Friday, 3 December 2010

Pauvre Martin - A touching song of a farm labourer who asked nothing from life and got it.

Brassens paints a touching portrait of an impoverished agricultural labourer, whose life is hard but who accepts his fate with total equanimity - Another of society’s outsiders for whom he felt great compassion.



Pauvre Martin

Avec une bêche à l'épaule,
Avec à la lèvre un doux chant,
Avec à la lèvre un doux chant,
Avec à l'âme (1) un grand courage,
Il s'en allait trimer aux champs
Pauvre Martin, pauvre misère,(2)
Creuse la terre, creuse le temps

Pour gagner le pain de sa vie,
De l'aurore jusqu'au couchant,
De l'aurore jusqu'au couchant,
Il s'en allait bêcher la terre
En tous les lieux, par tous les temps
Pauvre Martin, pauvre misère,
Creuse la terre, creuse le temps


Sans laisser voir sur son visage
Ni l'air jaloux ni l'air méchant,
Ni l'air jaloux ni l'air méchant,
Il retournait le champ des autres,
Toujours bêchant, toujours bêchant
Pauvre Martin, pauvre misère,
Creuse la terre, creuse le temps

Et quand la mort lui a fait signe
De labourer son dernier champ,
De labourer son dernier champ,
Il creusa lui-même sa tombe
En faisant vite, en se cachant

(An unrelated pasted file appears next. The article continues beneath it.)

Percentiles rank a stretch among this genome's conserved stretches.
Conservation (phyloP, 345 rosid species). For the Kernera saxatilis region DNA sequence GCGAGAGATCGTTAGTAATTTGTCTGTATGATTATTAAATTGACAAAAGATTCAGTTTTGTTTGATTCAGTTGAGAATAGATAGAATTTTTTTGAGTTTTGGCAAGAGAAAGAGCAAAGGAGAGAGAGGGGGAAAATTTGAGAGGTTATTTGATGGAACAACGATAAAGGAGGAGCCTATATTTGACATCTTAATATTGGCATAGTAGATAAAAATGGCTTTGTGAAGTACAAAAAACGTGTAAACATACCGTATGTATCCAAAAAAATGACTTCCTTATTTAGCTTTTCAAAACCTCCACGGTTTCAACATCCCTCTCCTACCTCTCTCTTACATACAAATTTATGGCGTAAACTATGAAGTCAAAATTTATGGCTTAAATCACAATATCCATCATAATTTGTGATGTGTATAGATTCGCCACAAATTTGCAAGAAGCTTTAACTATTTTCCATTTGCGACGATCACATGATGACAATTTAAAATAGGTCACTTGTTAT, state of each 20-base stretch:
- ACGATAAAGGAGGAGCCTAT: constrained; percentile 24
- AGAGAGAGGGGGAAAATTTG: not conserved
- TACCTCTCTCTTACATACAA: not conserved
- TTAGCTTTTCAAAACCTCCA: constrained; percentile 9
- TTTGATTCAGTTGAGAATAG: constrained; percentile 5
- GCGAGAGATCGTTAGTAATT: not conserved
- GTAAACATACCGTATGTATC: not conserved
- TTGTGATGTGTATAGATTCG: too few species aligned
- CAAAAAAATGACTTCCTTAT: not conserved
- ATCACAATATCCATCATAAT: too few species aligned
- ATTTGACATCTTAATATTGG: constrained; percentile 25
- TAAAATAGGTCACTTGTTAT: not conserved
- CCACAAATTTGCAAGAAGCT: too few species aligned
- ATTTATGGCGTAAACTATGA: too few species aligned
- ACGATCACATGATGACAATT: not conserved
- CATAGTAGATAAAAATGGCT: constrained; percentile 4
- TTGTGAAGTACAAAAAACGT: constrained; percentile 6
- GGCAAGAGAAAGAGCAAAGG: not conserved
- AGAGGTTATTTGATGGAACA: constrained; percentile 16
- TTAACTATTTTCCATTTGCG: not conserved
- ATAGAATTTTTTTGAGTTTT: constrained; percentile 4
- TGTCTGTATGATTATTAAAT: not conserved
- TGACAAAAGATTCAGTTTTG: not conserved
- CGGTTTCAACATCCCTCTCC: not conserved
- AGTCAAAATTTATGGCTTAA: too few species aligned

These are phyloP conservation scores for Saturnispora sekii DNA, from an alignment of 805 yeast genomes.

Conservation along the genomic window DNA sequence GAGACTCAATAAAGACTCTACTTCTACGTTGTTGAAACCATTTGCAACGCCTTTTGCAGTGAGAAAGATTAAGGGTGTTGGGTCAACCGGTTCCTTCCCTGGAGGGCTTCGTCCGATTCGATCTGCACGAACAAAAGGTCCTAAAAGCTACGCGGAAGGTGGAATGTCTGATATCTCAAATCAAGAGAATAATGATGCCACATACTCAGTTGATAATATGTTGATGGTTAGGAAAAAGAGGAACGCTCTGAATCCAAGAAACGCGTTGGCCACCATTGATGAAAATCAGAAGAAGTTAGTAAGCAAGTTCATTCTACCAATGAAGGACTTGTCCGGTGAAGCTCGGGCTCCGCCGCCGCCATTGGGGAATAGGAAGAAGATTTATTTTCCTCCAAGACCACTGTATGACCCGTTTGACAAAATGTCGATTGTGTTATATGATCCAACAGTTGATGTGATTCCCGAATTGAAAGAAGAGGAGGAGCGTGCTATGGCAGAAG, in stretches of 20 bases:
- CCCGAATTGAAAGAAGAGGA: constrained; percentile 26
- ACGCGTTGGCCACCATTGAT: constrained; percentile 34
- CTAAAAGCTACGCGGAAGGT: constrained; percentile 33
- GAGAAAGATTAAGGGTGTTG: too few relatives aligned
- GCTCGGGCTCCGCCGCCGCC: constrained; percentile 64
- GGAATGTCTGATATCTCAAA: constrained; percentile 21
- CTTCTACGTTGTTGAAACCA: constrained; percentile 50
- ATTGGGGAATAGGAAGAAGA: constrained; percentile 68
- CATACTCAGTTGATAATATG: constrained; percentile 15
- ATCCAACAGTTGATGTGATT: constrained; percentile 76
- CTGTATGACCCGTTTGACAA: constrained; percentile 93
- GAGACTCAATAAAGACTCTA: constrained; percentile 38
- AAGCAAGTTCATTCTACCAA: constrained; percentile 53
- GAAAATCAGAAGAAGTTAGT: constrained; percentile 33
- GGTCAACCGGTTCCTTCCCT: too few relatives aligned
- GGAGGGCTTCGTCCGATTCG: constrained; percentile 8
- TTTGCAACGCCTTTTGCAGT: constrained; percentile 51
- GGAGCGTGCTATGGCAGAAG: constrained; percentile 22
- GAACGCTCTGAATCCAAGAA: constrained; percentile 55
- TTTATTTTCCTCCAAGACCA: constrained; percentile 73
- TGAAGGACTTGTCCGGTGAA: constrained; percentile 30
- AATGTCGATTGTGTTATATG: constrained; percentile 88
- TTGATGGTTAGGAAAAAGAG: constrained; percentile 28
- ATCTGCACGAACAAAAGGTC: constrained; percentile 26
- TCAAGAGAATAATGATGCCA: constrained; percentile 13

Pauvre Martin, pauvre misère,
Creuse la terre, creuse le temps


Il creusa lui-même sa tombe
En faisant vite, en se cachant
En faisant vite, en se cachant,
Et s'y étendit sans rien dire
Pour ne pas déranger les gens
Pauvre Martin, pauvre misère,
Dors sous la terre, dors sous le temps!(3)

Georges Brassens
1954 - Les amoureux des bancs publics


With a spade upon his shoulder
With, on his lips, a little song
With, on his lips, a little song
With, deep within, spirit unbroken
He would go to the fields to toil
Poor old Martin, mis'rably poor
Digs at the earth, digs away time.

To earn enough bread to live off
From crack of dawn ‘til setting sun
From crack of dawn ‘til setting sun
He would go off to work the land
Off anywhere in all weather
Poor old Martin, mis'rably poor
Digs at the earth, digs away time.


He let appear upon his face
No look of envy or of spite
No look of envy or of spite
Tilling fields belonging to others
Digging nonstop, digging nonstop
Poor old Martin, mis'rably poor
Digs at the earth, digs away time

And when death gave him the signal
To begin work on his last field
To begin work on his last field
He dug for himself his own grave
Getting done quick, keeping hidden
Poor old Martin, mis'rably poor
Digs at the earth, digs away time.


He dug for himself his own grave
Getting done quick, keeping hidden
Getting done quick, keeping hidden
And laid him there with no word said
So as not to trouble people.
Poor old Martin, mis'rably poor
Sleep neath the earth, sleep under time







TRANSLATION NOTES

1) Avec à l'âme = Literally  - With, in his soul, ...

2) We French teachers bore or perhaps amuse people by talking about "faux amis". The word "misère" is one of these - it looks like the English word "misery" but it means extreme poverty (Of course the two ideas are not unrelated).

3) Brassens often talks of death and the ravages of time in his songs.

Barbara sings this song:





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